Karmat Husain, J.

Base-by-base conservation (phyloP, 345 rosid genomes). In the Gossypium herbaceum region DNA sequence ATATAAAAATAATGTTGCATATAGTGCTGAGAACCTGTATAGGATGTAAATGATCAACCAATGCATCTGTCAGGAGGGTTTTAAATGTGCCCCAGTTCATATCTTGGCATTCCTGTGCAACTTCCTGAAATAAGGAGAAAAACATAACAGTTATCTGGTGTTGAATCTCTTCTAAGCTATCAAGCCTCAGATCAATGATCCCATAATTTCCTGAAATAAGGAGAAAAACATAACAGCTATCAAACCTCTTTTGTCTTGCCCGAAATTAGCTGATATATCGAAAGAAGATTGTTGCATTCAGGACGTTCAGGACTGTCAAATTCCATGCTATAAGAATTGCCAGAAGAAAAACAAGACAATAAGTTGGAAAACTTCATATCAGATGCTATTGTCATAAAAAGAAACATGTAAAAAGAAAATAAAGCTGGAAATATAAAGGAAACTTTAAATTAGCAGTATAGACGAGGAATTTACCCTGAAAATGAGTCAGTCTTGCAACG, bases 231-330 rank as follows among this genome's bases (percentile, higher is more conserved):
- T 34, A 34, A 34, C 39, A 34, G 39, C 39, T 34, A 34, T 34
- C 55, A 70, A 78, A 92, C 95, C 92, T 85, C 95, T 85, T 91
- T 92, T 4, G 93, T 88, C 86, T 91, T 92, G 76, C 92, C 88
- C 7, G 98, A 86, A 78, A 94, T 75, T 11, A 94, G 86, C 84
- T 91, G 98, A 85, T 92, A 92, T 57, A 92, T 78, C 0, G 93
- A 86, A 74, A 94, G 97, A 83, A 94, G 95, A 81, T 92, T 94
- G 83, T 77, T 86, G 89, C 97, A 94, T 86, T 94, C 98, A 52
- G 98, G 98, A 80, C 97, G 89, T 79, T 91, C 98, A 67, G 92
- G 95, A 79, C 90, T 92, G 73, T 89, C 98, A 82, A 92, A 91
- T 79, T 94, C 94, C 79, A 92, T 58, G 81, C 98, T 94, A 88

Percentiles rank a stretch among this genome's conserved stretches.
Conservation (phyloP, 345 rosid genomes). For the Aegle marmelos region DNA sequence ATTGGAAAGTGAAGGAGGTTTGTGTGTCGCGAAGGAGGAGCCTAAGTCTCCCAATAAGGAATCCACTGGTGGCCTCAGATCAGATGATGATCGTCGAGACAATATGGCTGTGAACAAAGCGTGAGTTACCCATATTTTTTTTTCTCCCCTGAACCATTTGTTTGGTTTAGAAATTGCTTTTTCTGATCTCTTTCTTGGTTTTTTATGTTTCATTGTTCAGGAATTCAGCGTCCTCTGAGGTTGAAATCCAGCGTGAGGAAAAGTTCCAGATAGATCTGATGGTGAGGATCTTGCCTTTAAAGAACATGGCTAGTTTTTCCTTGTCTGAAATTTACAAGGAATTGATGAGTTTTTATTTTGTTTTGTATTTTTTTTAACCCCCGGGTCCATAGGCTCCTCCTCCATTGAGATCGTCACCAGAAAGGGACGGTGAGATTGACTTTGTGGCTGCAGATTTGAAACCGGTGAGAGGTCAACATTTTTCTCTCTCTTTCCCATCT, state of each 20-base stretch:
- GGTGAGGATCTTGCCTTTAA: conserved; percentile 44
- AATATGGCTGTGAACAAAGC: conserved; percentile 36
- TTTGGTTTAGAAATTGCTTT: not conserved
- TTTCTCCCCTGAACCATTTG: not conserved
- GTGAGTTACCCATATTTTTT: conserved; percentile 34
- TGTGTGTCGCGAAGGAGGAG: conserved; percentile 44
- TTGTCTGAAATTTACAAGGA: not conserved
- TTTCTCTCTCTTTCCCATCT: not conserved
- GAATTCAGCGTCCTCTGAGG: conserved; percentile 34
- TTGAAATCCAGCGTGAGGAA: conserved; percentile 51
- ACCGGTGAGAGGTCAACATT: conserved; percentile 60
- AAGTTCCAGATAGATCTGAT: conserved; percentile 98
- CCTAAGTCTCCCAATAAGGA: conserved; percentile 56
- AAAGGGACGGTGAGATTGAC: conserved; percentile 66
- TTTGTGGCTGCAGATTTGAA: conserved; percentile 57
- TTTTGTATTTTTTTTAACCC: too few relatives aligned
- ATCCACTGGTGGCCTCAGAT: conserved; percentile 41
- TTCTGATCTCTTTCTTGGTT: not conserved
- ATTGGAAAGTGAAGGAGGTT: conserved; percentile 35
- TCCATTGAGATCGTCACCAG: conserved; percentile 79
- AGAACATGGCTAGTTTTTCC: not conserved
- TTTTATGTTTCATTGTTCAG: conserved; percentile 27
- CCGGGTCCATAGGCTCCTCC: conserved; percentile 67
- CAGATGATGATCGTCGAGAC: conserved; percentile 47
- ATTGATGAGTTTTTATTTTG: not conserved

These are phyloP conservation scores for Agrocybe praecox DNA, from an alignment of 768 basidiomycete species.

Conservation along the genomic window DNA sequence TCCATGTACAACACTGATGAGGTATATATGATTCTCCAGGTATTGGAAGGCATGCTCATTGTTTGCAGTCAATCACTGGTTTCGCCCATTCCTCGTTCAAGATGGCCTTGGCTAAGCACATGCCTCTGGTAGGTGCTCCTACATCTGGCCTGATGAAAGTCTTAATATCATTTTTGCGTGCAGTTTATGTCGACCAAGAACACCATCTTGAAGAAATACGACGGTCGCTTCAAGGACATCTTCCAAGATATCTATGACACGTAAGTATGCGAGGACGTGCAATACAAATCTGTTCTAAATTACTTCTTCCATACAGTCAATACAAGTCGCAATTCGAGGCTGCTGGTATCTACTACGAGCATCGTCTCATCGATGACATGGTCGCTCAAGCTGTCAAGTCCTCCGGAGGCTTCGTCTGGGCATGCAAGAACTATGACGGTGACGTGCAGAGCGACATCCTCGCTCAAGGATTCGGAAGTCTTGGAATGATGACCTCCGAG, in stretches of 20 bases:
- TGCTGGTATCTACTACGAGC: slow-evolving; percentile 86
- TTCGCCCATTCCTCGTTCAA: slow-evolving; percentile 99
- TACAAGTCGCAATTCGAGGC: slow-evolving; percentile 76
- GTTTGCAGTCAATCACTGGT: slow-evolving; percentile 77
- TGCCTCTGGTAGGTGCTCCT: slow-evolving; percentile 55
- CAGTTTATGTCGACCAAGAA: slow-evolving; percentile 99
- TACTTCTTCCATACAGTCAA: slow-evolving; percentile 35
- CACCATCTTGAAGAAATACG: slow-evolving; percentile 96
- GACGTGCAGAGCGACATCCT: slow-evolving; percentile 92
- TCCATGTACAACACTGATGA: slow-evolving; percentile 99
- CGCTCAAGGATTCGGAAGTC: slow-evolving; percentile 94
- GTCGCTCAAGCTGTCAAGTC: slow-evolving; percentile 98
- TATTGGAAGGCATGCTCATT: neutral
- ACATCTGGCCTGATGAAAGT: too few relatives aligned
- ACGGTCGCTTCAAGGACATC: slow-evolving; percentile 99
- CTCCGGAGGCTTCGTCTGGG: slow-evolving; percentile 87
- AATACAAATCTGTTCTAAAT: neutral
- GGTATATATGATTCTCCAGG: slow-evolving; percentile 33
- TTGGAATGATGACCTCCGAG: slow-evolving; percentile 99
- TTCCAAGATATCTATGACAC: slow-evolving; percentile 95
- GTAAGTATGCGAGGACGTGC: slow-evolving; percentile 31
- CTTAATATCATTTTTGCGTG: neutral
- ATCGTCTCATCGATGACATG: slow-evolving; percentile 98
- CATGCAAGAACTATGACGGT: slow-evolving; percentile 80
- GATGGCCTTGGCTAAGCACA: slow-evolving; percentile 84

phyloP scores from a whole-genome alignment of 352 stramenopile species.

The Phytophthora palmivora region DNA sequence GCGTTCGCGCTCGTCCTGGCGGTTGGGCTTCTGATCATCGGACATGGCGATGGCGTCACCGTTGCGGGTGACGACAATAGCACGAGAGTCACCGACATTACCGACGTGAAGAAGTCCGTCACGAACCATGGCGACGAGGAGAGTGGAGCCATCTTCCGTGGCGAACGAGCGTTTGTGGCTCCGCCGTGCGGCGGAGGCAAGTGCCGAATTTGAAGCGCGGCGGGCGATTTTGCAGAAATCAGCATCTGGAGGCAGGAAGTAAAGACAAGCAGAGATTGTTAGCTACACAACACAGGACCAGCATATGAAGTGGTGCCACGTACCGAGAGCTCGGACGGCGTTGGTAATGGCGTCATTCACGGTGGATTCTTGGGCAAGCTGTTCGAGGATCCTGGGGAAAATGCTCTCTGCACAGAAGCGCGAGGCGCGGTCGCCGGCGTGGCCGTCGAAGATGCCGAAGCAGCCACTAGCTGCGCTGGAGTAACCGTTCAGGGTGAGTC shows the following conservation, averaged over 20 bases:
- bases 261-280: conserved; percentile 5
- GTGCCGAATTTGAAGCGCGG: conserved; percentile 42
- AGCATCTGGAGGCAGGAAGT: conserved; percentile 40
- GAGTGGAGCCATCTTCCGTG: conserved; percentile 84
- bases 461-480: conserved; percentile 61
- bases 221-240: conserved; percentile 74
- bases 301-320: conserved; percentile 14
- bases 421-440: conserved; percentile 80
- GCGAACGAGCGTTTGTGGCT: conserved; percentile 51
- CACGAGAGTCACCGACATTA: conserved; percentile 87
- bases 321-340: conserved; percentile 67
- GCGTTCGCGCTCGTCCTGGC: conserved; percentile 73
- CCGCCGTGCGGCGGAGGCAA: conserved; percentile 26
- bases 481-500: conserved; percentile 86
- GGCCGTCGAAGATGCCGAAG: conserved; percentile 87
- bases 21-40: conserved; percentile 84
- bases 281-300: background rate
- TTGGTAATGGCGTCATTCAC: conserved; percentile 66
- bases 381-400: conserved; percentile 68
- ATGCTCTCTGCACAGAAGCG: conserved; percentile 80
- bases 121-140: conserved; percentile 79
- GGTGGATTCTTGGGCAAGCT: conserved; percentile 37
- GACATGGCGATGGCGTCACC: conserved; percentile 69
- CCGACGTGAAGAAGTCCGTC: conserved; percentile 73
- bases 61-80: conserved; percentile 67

1. The learned Vakil for the applicant argues that in the circumstances of the case the lower appellate Court had no jurisdiction to pass a decree in favour of the defendant inasmuch as his claim was not a set-off. A set-off, according to the argument of the learned Vakil, arises in those cases only in which a sum of money is found due to the plaintiff. If no sum is found to be due to the plaintiff, no question of set-off can arise be cause for the existence of a set-off, under the provisions of Sections 111, and 216 of the Code of Civil Procedure, Act XIV of 1882, the existence of a sum of money in favour of the plaintiff is necessary. He relies on Misri Lal v. Banarsi Das A.W.N. (1906), P. 111 : 3 A.L.J. 233. I am unable to accede to this contention. A plea of set off is undoubtedly available 'where the claims on both sides are in respect of liquidated debts or money demands which can be readily and without difficulty ascertained' Stooke v. Taylor (1879-80) 5 Q.B.D. (N.S.) 569 at p. 575 : 49 L.J.Q.B. 857 : 43 L.T. 200 : 29 W.R. 49 : 44 : 44 J.P. 748. The case relied on by the learned Vakil for the applicant does not lay down that a plea of set-off can be claimed in those cases only in which a sum of money is found due to the plaintiff, Ramjiwan Mal v. Chand Mal 10 A. 587 is in favour of the view that with reference to the facts of the case before me, the claim by the defendant was a set-off and was rightly decreed by the Court below. This application for revision, therefore, fails and is dismissed with costs including in this Court fees on the higher scale.